They finally got him. Time, tastes and perhaps the aching need of his photographs just to be out there, on a wall and not inside a fusty vault, finally caught up with Garry Winogrand. The restless, somewhat secretive yet highly prolific photographer died suddenly in 1984 at the age of 56, leaving behind some 250,000 frames of undeveloped film, exposures and contact sheets.
The National Gallery of Art, in a dizzying retrospective of Winogrand’s photographs — the first of its kind in 25 years — has brought Winogrand’s eye for postwar American life into the present-day light of the 21st century. The 190 images span the 1950s to the time of his death, capturing the spirit of a country in the midst of both promise and tumult.
Many of the photographs have never before been exhibited or reproduced, offering a more complete look at an iconic artist who photographed everything from zoo animals to antiwar protesters to everyday street scenes.
Winogrand, in fact, was dubbed a New York City street photographer because he worked at street level, or eye level, wandering, moving around all of the time in a frenetic pace that seems contagious as you roam the halls of this exhibit.
But he was also an avid traveler who ventured across the United States, from San Francisco to Chicago to the open country of the Southwest. The visual results of these travels are reminiscent of fellow American photographers such as William Eggleston, who injected color, literally, into artistic photography, or Walker Evans, the master of what he termed the roving, “hungry” eye.
Winogrand, who grew up in a Jewish working-class area of the Bronx, started photographing for magazines in the 1950s like the defunct Collier’s, Life, Look and even Sports Illustrated (there is a startling shot here of welter-weight champ Carmen Basilio taking a shot in the face).
All of Winogrand’s photographs seem to be on move, regardless of whom they portray. He liked to shoot women (lots of them), posers and even storefront mannequins. He liked to shoot at airports, train stations and bus stations, where people mill around anxiously, getting lost in the crowd. No iPads, phones or plugged-up ears here — just people roving, searching and being in the moment. He liked to shoot animals at the zoo, parades, circus clowns, the murkier corners of show business, high- and low-brow society, and countless politicians and political events.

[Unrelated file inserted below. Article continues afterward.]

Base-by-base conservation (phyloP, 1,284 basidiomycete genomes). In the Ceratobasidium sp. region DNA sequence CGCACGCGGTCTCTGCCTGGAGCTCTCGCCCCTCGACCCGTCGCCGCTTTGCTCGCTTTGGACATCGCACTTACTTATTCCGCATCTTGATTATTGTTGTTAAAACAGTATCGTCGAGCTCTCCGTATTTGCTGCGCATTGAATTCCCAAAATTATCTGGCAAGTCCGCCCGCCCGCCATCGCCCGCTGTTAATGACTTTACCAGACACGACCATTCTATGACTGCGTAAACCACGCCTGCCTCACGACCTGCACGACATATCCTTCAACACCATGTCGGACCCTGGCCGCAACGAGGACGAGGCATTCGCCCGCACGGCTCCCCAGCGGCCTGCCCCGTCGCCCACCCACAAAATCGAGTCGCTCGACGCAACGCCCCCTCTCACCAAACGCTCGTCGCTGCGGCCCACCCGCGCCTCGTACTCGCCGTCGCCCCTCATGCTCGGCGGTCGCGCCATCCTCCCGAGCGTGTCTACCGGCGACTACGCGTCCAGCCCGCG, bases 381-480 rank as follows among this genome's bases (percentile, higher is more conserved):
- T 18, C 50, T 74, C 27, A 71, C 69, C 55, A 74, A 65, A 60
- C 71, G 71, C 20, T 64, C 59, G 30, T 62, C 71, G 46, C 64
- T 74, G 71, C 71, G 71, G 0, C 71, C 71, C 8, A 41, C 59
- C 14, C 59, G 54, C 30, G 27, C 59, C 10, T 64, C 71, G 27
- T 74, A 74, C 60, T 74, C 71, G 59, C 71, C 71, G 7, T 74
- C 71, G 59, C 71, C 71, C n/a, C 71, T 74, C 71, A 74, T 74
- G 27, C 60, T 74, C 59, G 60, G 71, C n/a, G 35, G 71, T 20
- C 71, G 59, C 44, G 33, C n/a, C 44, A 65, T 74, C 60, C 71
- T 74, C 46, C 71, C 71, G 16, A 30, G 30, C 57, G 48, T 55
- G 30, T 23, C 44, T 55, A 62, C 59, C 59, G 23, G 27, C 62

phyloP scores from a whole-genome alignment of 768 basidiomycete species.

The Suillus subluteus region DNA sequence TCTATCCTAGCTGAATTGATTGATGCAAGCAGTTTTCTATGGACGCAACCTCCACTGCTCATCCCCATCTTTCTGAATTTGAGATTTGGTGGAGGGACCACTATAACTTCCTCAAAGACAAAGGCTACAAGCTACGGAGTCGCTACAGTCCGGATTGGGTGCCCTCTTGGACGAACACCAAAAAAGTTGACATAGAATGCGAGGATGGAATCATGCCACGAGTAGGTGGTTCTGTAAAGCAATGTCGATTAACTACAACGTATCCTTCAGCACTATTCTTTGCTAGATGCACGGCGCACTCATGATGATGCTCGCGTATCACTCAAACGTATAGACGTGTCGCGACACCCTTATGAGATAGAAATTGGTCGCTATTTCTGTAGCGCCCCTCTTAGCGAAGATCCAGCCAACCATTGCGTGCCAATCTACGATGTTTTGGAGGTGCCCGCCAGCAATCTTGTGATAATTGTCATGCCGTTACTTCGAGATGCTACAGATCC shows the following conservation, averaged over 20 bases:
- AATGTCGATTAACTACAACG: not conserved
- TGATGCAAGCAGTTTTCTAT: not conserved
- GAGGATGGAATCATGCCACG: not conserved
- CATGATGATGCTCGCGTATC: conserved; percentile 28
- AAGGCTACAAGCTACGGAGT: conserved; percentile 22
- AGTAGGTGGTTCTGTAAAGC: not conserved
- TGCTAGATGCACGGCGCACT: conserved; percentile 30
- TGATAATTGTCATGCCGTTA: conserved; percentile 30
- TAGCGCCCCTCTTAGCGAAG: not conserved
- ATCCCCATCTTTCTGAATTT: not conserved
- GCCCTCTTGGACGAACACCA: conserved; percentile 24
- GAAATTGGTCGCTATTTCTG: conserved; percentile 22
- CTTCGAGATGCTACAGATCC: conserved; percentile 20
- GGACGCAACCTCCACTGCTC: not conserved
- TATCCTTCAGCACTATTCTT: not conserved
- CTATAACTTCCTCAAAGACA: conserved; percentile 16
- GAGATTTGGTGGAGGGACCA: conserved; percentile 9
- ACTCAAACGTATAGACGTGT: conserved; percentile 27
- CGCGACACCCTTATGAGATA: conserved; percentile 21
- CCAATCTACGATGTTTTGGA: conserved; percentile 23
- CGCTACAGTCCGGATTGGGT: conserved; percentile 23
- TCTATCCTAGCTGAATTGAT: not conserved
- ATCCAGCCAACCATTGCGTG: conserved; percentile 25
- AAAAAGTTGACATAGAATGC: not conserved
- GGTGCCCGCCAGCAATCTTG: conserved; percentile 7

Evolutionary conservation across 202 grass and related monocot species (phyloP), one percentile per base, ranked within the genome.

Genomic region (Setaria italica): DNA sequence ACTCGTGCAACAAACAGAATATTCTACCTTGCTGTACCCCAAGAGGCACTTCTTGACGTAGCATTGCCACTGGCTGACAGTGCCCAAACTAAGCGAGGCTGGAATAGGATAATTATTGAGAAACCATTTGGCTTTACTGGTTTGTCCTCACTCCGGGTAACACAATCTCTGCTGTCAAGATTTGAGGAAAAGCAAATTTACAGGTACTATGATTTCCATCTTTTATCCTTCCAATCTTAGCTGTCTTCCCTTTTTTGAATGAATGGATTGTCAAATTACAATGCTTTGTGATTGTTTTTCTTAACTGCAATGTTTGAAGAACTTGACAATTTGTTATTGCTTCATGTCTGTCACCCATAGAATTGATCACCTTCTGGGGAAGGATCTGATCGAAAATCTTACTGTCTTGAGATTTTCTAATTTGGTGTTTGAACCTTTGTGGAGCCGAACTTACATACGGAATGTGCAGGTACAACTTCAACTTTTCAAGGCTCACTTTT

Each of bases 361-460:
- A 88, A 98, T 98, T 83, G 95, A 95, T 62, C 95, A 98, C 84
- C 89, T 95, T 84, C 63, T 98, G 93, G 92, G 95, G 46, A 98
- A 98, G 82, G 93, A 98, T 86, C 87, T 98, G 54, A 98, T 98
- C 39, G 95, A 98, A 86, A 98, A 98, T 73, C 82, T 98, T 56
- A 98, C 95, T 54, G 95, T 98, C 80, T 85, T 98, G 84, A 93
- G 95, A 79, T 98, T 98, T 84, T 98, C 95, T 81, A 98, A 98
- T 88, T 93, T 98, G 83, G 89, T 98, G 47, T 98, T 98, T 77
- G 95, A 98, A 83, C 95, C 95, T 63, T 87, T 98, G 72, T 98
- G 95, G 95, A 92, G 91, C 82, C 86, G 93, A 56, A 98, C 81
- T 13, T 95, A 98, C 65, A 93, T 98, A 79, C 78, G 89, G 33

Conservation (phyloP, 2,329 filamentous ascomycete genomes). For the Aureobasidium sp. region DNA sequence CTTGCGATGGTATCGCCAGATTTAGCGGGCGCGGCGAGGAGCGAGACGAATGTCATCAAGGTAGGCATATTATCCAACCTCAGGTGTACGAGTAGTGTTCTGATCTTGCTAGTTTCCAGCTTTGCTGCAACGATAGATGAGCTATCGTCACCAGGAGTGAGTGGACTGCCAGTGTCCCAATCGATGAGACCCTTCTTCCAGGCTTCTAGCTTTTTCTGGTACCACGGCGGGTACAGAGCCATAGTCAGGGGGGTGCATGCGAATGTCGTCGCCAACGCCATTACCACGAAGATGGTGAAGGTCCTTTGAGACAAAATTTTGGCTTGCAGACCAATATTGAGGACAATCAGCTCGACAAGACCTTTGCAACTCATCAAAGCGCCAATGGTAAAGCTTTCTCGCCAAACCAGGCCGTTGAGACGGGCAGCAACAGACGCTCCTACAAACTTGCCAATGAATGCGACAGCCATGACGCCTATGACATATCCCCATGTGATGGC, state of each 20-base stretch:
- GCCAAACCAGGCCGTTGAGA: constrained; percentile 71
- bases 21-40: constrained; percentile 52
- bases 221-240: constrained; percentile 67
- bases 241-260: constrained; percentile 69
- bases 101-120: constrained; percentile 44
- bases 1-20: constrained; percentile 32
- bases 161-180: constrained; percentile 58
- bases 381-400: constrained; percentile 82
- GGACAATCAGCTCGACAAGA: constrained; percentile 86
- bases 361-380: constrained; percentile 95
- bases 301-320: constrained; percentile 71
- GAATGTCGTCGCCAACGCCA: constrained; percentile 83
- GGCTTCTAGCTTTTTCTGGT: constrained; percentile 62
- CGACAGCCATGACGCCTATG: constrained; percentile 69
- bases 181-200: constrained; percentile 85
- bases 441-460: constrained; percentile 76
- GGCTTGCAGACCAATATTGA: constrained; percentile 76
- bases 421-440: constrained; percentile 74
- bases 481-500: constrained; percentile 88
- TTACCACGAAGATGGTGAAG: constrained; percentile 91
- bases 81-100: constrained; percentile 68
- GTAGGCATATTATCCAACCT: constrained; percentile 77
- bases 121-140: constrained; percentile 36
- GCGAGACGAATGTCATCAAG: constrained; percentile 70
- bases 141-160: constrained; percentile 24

For instance, we see Winogrand on assignment in the 1960s at the Democratic National Convention, where there’s a glimpse, just barely, of Robert Kennedy in a sea of tacticians and workers, as John F. Kennedy works the crowd.
At one point Winogrand shot rolls of film at Dealey Plaza the year after JFK’s assassination, but his work wasn’t necessarily about historic moments or history makers. He was able to frame both the heady postwar optimism of the time along with the pessimism of the post-Vietnam era by focusing more on the peripherals — everyday people on the move, lolling about on park benches, living it up at a party, participating in a campaign rally, or just maneuvering down a crowded sidewalk.
Winogrand snapped it all up. Restless is a good way to describe the thrice-married photographer who could be a playful joker and a disquieting observer of details and human nature, spotting, for example, a well-turned-out man stuck in a shirt that’s just a shade too small for him.
You can almost hear the soundtrack behind his images: the blustering wind on a desolate beach, the car horns punctuating the Manhattan air, the challenging chattering of a monkey, murmured voices on a park bench, the swish of a woman’s fur coat, the gaggle of young kids playing. Whether it’s a sleekly dressed couple among Central Park’s pillar of trees or a girl tying her shoes in front of an adult movie shop in Texas, the exhibit makes you feel as if you’ve been on a bus ride and time machine all at once.
It also makes you wonder about what’s still out there — the reams of undeveloped film and exposures that number in the thousands. Winogrand published five books, but they contain only a fraction of his oeuvre, and he largely postponed printing and editing his work, especially at the end of his life, which was cut short by gall bladder cancer. Fortunately, the National Gallery has stepped in to fill in some of the blanks and offer a more complete, nuanced picture of a man who captured the pulse of a nation.
through June 8
National Gallery of Art
on the National Mall between 3rd and 9th Streets at Constitution Avenue, NW
For more information, please call (202) 737-4215 or visit www.nga.gov.
About the Author
Gary Tischler is a contributing writer for The Washington Diplomat.